Joined at the Hip – How printers and publishers can use content services to build relationships (and profit): An interview with David Zwang on behalf of OnDemand Expo and Conference

by Sandy Hubbard, Print Futurist

This week I spoke with David Zwang, who was on his way to Singapore to deliver his message on the opportunities in content services. Zwang is the principal consultant of Zwang & Company, a firm specializing in process analysis and strategic development of firms around the world in the fields of electronic publishing, design, prepress and printing.

An advisor to the OnDemand Expo and Conference, Zwang sees growth potential in offering more and more content services — either in-house or outsourced — where savings and profit can be gained through affordable labor, repeatable processes and automation, greater variety of products using the same data or information, better systems for managing and processing content, tight integration of the client’s workflow into the workflow of the provider, and on and on.

It’s a solid strategy and one being presented and dissected at this year’s OnDemand Expo and conference, June 13-14, 2012 at the Javits Center in New York City (

Subtitled “The Business of Content,” the show is co-located with info360 Conference & Expo (formerly known as AIMM), which is geared to the IT side of marketing. Together, the events emphasize that content support, packaging and distribution — along with the right tools — are doors that printers, publishers, marketers and agencies can use to reach clients in fresh and profitable ways.

In looking at the opportunities for this growth in the content arena, it helps to look back on the evolution of prepress houses in the 1990s. The growth in outsourced prepress services began when prepress departments of printing companies and publishing houses became very complicated places.

Some printers and publishers handled the complexity by investing in their own staff and resources, on their own premises. Others turned to professionals to either run their departments in house, or to do some or all of their prepress work as an outsourced provider. Still others developed specialty divisions and outsourced prepress work to other printers.

Because many prepress providers evolved from the typographic side of the industry, they had the technical skills and work habits to acquire the right kind of equipment, establish accurate workflows, and offer timely and customer-centric services.

As computers and prepress equipment evolved and as platforms became more open, the need for prepress houses diminished. In some cases those providers kept certain services (such as plate making, high end photography, and color management) and added others, such as digital printing and marketing services. The prepress houses of the 1990s that are still in business today have maximized the changes in our industry both technologically (by being indispensible partners) and strategically (by adopting and mastering new services when their customers needed assistance).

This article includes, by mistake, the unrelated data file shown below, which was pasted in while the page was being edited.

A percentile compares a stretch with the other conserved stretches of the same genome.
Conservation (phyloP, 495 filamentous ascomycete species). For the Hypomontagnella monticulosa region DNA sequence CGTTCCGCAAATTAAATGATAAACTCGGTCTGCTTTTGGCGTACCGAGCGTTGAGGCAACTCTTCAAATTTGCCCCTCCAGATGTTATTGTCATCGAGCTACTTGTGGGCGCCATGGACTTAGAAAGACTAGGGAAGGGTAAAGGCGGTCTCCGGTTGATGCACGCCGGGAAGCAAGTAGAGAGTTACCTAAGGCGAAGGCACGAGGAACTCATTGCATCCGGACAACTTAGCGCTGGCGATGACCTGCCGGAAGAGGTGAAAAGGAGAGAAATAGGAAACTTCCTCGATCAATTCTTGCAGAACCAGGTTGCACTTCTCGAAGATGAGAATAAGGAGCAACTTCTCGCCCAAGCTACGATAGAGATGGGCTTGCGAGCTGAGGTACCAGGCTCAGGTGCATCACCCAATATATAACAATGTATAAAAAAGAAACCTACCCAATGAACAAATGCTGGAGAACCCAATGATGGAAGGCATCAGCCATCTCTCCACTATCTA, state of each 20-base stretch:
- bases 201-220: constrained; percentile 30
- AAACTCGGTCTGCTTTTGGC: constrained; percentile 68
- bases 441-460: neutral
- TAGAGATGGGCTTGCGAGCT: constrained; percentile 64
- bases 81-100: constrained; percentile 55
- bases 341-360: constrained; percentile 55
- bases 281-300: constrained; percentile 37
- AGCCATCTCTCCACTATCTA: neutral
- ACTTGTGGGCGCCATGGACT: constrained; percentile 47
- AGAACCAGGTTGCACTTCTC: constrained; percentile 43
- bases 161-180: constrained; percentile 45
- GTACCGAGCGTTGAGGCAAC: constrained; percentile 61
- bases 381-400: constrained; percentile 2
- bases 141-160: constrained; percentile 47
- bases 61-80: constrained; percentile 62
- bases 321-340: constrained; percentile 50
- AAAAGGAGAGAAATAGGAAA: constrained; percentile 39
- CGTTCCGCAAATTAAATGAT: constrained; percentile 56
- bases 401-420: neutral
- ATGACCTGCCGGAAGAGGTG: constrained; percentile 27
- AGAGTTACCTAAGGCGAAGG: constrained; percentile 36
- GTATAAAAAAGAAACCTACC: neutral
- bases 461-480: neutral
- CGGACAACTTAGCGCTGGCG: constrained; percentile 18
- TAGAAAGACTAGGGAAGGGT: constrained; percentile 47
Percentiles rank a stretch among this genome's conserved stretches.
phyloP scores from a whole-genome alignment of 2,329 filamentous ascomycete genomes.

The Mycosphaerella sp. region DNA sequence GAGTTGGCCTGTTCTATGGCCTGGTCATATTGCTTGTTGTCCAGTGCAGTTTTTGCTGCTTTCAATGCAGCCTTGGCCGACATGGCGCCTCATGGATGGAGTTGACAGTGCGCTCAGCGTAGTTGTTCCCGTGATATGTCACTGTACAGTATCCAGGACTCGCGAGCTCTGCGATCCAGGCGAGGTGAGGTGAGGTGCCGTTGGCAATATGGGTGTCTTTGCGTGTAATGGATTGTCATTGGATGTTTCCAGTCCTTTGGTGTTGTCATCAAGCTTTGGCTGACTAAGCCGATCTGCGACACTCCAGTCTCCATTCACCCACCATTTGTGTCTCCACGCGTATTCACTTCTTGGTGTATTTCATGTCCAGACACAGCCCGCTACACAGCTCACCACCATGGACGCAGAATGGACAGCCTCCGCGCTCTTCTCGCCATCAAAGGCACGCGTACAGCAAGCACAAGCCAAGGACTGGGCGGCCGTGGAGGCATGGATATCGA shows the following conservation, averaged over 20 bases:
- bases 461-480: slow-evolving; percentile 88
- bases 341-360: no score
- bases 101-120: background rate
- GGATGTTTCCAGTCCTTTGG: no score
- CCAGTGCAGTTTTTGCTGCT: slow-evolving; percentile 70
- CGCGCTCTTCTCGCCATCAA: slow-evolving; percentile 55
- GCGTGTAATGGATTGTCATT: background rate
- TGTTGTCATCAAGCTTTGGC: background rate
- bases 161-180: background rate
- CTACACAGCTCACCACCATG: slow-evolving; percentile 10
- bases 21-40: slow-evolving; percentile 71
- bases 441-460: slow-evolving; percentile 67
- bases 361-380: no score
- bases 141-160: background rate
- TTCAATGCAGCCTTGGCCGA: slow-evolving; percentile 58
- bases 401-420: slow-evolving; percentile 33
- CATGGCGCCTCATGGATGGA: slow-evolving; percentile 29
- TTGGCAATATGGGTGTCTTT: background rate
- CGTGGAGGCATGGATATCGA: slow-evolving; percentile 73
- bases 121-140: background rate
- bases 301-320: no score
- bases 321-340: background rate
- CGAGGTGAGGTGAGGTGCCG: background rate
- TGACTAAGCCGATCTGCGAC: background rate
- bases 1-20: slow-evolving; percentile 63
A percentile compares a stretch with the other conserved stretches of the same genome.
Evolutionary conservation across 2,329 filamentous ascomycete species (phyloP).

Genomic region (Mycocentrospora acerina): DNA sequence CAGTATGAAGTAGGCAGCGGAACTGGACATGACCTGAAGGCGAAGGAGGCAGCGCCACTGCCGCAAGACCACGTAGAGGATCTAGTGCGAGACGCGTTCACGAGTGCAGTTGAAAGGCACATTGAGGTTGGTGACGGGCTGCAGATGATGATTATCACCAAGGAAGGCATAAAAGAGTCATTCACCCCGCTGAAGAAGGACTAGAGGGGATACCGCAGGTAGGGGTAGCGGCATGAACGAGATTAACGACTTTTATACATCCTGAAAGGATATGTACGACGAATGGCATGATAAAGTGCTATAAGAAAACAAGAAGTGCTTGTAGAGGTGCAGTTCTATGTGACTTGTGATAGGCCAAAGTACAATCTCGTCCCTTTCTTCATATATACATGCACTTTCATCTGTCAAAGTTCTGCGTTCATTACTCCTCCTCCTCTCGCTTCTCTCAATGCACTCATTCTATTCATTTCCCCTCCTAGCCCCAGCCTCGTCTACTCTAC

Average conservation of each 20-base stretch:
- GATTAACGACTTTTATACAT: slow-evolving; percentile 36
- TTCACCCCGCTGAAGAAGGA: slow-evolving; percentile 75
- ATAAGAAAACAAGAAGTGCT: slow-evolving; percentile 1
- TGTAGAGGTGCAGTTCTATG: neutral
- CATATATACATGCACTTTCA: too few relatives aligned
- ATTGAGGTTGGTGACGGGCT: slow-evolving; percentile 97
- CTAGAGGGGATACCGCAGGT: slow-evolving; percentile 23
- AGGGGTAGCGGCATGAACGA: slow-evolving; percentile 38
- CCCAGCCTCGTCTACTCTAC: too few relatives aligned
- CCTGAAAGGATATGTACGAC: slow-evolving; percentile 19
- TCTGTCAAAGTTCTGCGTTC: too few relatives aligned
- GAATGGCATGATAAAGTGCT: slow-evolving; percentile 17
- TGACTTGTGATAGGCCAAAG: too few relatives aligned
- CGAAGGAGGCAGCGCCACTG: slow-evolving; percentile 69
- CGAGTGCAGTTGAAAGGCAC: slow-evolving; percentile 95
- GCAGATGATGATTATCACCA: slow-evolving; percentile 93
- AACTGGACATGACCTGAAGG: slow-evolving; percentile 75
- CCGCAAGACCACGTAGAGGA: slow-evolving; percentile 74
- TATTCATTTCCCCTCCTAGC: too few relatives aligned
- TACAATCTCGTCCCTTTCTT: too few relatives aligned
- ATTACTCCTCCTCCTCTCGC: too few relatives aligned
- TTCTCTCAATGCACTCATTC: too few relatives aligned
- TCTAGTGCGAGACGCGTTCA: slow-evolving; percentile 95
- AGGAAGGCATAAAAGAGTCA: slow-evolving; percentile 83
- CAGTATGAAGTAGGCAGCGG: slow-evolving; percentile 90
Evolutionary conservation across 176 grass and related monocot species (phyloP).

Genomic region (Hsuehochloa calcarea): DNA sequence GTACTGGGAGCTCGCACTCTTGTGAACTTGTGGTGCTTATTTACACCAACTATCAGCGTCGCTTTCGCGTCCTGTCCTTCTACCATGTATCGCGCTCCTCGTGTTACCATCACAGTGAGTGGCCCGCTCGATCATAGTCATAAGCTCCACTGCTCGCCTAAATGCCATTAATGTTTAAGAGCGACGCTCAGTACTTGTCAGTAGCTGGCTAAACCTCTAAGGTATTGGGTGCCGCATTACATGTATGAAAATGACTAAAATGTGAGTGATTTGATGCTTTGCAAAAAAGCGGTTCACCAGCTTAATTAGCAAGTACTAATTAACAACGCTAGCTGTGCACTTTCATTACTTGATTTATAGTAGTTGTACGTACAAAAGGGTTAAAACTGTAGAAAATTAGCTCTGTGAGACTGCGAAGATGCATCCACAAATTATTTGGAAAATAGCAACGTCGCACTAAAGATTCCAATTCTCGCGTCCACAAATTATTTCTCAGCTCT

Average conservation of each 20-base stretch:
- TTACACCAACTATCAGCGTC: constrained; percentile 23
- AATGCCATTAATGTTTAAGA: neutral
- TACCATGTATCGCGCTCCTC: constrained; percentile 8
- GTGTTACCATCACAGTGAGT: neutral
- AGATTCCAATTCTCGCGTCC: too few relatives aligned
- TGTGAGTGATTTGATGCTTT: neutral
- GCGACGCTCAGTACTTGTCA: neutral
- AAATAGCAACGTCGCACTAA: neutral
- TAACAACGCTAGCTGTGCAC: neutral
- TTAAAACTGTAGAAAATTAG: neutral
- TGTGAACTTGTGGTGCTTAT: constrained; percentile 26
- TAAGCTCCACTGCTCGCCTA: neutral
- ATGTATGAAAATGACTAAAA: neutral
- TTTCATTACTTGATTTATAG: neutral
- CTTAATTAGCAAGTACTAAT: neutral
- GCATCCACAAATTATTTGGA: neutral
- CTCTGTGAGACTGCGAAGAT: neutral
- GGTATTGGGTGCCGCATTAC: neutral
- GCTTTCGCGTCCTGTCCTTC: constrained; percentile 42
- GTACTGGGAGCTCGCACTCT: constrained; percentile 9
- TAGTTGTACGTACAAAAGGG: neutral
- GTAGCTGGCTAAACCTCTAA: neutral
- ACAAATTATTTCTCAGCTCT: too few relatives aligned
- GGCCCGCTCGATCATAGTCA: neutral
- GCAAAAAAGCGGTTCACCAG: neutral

The prepress providers in my circle of friends spent a lot of money on the best machines (scanners, cameras, film output devices, workstations, color management modules), the freshest updates, the best materials, the newest software in every version their customers were using, ongoing technical training, service agreements from their vendors, and development of top notch customer service skills. It wasn’t for the faint of heart. Those who were technically proficient became the providers of choice and made a very good living. Those who were strategic kept it going as the industry changed.

Today, Zwang says, there is a similar of window of opportunity to develop platforms, products and services for content producers.

The OnDemand Expo and Conference ( will focus on tools for handling content through the chain as well as the business requirements for building the infrastructure to implement such an approach.

Content producers are creating and repurposing content across many platforms, including printed documents, books, magazines, direct mail, websites, blogs, tablets, mobile devices, standard email, e-newsletters, video programming, vlogs, webinars, podcasts, and cross media campaigns.

Zwang reminds us that, in many cases, developing and distributing content is not the core business of these companies and individuals. Therefore, many are finding that the technical issues, platform choices, workflow challenges, and time investment is more than they wish to master. And, as new ways to repurpose content continues to evolve, they want to be on the forefront of reaching and serving their audiences.